Results 1 to 15 of 15
  1. #1
    mtbr member
    Reputation: charliethetuna's Avatar
    Join Date
    Jul 2009
    Posts
    126

    Carbon Fork For A Big Fella???

    so my bike should be enroute (ordered a stout from bikesdirect) and i hear alot of horror stories about the front end. thinking one of my first upgrades will be fork and headset. i go around 260 pounds and i'm wondering if a carbon fork will handle my weight. my riding will be split between street, family fun, long island singletrack/mild ups and downs and just basically my everything bike. when i do ride offroad i'm kinda hard on gear.
    watcha think?
    The bicycle is a curious vehicle. Its passenger is its engine.

  2. #2
    mtbr member
    Reputation:
    Join Date
    Feb 2011
    Posts
    422
    Many carbon forks come with a weight limit. At my current 220 I know I'm close to the limit or over for a lot of carbon rigid/road/cross components.

    Check with the manufacturer to see if they have a weight limit or not.

  3. #3
    Underskilled
    Reputation: CaveGiant's Avatar
    Join Date
    Aug 2007
    Posts
    4,111
    I recently did a bike swap with one of my friends, we are both powerful clydes, he goes SS ultralight rigid, I ride a 45lb FS.

    I must admit I was surprised how good the bike was, especially the carbon fork.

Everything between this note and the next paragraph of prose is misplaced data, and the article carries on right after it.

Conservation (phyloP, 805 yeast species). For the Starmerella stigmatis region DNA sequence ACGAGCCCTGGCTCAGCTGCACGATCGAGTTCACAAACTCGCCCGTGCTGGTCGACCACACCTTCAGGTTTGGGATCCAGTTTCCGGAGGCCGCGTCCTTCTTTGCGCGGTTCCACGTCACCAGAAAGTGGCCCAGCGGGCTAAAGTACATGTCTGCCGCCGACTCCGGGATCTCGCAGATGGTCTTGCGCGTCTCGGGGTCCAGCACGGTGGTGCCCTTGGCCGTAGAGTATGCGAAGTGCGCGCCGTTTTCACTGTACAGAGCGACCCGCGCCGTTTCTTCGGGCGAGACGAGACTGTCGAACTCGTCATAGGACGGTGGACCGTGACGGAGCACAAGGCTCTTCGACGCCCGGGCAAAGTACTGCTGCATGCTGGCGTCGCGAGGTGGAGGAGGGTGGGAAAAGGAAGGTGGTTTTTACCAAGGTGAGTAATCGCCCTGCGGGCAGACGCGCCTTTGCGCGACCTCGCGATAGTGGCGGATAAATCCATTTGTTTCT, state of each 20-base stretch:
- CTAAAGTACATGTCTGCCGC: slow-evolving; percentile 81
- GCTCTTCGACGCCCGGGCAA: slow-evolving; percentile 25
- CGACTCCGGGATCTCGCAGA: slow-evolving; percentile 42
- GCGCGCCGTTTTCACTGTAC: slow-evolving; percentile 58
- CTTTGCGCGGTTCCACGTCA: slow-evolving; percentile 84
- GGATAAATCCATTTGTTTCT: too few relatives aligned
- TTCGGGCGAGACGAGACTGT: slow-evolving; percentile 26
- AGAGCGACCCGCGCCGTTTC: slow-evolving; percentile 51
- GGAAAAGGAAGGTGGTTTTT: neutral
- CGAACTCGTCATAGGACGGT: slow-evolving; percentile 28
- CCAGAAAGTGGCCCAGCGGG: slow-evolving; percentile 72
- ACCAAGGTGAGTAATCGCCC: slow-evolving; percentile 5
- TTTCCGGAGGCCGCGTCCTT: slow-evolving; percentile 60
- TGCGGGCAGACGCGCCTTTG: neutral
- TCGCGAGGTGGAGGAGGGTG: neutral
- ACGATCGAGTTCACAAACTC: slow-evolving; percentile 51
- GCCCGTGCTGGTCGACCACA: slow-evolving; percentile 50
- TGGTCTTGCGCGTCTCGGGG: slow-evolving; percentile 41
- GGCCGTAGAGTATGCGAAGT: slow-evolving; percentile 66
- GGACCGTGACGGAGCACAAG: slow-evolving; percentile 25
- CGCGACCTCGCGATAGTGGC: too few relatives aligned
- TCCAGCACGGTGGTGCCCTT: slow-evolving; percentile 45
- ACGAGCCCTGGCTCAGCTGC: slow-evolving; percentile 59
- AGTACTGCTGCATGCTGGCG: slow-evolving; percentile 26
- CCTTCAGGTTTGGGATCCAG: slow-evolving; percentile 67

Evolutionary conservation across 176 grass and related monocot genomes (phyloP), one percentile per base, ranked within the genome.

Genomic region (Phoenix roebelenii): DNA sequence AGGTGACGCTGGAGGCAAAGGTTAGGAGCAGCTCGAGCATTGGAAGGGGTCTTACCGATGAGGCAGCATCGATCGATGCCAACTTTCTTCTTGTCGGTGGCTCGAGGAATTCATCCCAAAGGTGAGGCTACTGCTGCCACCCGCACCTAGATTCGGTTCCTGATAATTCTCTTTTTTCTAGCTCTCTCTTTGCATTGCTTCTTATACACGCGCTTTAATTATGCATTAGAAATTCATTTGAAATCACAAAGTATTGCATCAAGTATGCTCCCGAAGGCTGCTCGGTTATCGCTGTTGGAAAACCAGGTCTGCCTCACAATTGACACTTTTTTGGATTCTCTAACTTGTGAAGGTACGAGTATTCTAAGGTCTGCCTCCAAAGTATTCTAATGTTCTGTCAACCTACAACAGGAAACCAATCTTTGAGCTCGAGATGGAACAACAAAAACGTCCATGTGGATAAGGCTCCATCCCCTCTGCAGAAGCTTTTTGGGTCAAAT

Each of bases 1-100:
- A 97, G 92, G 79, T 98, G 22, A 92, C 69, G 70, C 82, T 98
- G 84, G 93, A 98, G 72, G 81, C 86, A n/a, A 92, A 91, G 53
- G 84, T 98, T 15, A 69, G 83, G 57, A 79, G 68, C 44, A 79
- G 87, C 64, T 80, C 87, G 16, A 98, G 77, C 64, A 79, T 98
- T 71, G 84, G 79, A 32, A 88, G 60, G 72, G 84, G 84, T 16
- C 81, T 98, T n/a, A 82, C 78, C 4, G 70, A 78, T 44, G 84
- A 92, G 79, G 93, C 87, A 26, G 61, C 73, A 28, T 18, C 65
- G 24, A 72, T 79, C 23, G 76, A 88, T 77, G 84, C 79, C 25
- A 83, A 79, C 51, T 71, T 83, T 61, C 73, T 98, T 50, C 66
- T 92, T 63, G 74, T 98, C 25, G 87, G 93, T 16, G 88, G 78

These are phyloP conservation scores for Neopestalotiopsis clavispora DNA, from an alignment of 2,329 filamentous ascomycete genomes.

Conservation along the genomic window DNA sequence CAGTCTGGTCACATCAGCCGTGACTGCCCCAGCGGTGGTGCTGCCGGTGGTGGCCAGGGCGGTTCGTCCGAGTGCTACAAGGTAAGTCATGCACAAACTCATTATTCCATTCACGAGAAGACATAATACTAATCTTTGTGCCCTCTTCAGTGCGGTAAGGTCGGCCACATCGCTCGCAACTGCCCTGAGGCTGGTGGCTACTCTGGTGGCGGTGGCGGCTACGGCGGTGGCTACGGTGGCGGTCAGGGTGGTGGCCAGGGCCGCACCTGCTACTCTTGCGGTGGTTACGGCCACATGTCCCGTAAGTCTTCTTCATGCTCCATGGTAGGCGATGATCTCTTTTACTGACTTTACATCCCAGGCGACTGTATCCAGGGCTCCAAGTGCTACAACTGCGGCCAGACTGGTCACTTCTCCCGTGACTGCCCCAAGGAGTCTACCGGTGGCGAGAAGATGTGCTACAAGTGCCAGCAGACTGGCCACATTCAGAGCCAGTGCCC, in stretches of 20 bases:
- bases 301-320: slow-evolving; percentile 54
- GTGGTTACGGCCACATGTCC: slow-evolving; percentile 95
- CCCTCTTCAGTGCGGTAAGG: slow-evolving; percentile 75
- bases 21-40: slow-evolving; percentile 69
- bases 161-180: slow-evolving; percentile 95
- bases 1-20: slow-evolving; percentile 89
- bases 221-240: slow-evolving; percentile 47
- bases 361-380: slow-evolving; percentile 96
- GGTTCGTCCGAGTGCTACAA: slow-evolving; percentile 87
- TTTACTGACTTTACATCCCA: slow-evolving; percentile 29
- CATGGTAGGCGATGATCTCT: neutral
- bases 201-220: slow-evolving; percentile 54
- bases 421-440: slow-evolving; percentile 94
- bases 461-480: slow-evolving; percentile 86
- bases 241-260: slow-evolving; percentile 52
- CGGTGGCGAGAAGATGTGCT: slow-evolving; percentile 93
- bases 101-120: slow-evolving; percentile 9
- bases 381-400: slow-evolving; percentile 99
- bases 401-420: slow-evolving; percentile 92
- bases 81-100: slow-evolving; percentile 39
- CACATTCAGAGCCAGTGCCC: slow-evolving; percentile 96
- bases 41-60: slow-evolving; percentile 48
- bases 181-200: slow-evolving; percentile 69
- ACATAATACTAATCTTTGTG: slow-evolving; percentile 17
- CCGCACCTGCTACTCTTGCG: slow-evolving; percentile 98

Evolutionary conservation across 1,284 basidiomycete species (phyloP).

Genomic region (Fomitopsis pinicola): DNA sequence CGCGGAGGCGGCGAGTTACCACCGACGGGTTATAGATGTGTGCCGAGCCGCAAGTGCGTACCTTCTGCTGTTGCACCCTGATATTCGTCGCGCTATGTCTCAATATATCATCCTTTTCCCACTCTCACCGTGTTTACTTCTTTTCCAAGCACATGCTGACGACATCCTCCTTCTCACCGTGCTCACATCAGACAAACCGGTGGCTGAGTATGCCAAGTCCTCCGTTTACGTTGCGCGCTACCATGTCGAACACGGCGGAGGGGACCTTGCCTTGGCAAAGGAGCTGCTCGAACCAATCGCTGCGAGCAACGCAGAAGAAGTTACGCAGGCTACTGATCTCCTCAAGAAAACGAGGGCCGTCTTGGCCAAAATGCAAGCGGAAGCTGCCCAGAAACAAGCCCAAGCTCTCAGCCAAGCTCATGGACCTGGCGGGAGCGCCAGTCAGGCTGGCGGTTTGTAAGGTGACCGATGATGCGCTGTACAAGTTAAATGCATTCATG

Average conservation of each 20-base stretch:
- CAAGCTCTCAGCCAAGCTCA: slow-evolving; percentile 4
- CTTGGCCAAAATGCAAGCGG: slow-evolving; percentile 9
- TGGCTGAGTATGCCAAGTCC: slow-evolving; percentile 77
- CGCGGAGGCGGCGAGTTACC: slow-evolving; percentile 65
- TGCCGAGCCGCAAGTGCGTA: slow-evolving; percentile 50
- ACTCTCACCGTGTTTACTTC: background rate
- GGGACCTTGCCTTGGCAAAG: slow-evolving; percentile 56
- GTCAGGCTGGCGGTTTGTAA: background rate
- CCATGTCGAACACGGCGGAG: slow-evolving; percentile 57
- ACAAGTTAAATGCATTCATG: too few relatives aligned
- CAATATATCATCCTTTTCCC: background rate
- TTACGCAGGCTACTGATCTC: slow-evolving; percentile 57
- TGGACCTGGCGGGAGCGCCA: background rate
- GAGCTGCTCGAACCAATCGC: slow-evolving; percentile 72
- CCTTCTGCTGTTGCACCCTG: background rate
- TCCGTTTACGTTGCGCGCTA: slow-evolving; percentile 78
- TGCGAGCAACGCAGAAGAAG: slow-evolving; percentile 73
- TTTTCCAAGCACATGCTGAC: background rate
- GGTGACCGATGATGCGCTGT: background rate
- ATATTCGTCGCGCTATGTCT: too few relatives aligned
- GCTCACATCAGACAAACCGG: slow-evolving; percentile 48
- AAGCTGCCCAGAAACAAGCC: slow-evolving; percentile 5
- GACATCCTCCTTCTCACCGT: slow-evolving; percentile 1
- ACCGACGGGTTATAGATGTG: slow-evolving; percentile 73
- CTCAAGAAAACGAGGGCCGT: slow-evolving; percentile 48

However, it was a bit of fun and I would not want it as my day to day. He however is going to buy a FS.

    You do not need to count grams on your bike if you are a clyde, you are more powerful than a normal guy and should take advantage of that.

    Carbon is nice, but I would recommend getting a suspension fork, preferably a FS frame.

    Ask yourself, really why do you want a rigid? what are pros and cons.
    Then think about how much more you can do with a suspension fork (not to mention reduced stress on your wrists which may come back to haunt you later in life).

    hope this helps
    Why would I care about 150g of bike weight, I just ate 400g of cookies while reading this?

  4. #4
    mtbr member
    Reputation: charliethetuna's Avatar
    Join Date
    Jul 2009
    Posts
    126
    cave, ther are several reasons not to go with a fs bike, the main being cost. also as this will be my everything bike it will spend quite a bit of time riding with my kids, boardwalk, around town etc...... there are a few choice names we use to describe guys who ride fs on the street. 1. barney. 2. herb. 3. dish washer. 4. day laborer.
    as long island is relatively flat a fs bike is just an unnecessary expense.
    as for the suspension fork, may at some point but right now i'm just gonna get this thing rideable with minimal outlay.
    may just opt for the cro-mo karate monkey fork.
    The bicycle is a curious vehicle. Its passenger is its engine.

  5. #5
    Underskilled
    Reputation: CaveGiant's Avatar
    Join Date
    Aug 2007
    Posts
    4,111
    If you saw how I rode my FS bike on the street you would understand. I may have a total of 13" travel, but i bottom out a few times a ride.

    If cost is a big factor, you can get a lot of comfort with a rigid fork and BIG tyres. I use the big schwalbe big apples, they are good.
    Why would I care about 150g of bike weight, I just ate 400g of cookies while reading this?

  6. #6
    mtbr member
    Reputation:
    Join Date
    Feb 2011
    Posts
    23